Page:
Companies that have been named as defendants in the civil suits -- including BP PLC, Halliburton Co. and Transocean Ltd. -- do not appear to have filed any motions to stop the lawsuits or to limit civil discovery on the basis of the criminal investigation. They either declined to comment or did not respond to questions about whether they plan to do so. But others said it's likely they will. "It is predictable that the defense will ask for the civil cases to be held in abeyance," said Oliver Houck, a Tulane University Law School professor who specializes in environmental law.
"If I were defending any of the companies involved here, I might be concerned about some of the civil discovery," said Roger Marzulla, name partner at Marzulla Law in Washington and a former assistant attorney general in charge of the Justice Department's Environment and Natural Resources Division. "BP's lawyers have to be telling their people that this is a potential liability problem."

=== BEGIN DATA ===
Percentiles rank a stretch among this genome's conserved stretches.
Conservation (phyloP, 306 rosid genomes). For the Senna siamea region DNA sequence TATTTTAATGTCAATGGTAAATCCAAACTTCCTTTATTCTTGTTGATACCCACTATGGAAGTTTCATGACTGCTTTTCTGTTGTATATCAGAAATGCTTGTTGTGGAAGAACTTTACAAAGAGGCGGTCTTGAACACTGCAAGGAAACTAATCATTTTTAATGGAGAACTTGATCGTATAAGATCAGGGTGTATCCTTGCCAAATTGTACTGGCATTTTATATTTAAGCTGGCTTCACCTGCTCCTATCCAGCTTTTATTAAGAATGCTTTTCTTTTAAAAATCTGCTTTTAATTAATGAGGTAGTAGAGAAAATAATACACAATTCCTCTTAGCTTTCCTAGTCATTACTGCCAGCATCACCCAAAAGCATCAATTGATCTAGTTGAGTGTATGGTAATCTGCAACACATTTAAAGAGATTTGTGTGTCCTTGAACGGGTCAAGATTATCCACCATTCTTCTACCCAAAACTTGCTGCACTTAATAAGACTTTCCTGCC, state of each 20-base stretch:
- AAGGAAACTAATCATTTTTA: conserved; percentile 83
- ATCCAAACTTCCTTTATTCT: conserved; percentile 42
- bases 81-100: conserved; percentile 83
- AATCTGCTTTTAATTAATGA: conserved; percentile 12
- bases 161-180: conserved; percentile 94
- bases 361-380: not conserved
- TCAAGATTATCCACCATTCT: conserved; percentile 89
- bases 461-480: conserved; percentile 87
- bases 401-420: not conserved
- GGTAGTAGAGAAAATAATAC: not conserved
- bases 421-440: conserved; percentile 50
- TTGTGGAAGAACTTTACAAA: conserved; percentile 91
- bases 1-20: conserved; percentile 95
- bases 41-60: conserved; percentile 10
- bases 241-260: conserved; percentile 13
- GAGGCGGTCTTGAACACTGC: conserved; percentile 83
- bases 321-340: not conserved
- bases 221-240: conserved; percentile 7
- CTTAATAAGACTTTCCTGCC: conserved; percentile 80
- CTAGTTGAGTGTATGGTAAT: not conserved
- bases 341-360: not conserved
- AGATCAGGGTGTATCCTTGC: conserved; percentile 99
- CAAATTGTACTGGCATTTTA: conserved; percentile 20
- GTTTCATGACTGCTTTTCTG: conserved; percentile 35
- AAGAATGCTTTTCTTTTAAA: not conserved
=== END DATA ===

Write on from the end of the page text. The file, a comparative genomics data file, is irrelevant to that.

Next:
THE IMMUNITY QUESTION
A possible solution for prosecutors is to grant immunity to a select number of individuals or companies -- notifying them that they are likely to be witnesses but that they will not be targets of the criminal investigation. A former Justice Department lawyer, who declined to be named because of client confidentiality, said there is precedent for the government to do so in writing in parallel proceedings such as this. Those witnesses would then be free to cooperate in the criminal investigation, civil enforcement actions and private litigation.
Justice Department spokesman Andrew Ames declined to comment on how the criminal investigation would affect private civil claims. Ames noted that on June 1 the department filed a motion in U.S. District Court for the Southern District of Texas opposing an attempt by Transocean to limit its courtroom liability to $26.7 million -- a motion that was favorable to plaintiffs. It was the same day that Attorney General Eric Holder Jr. announced the department's criminal investigation.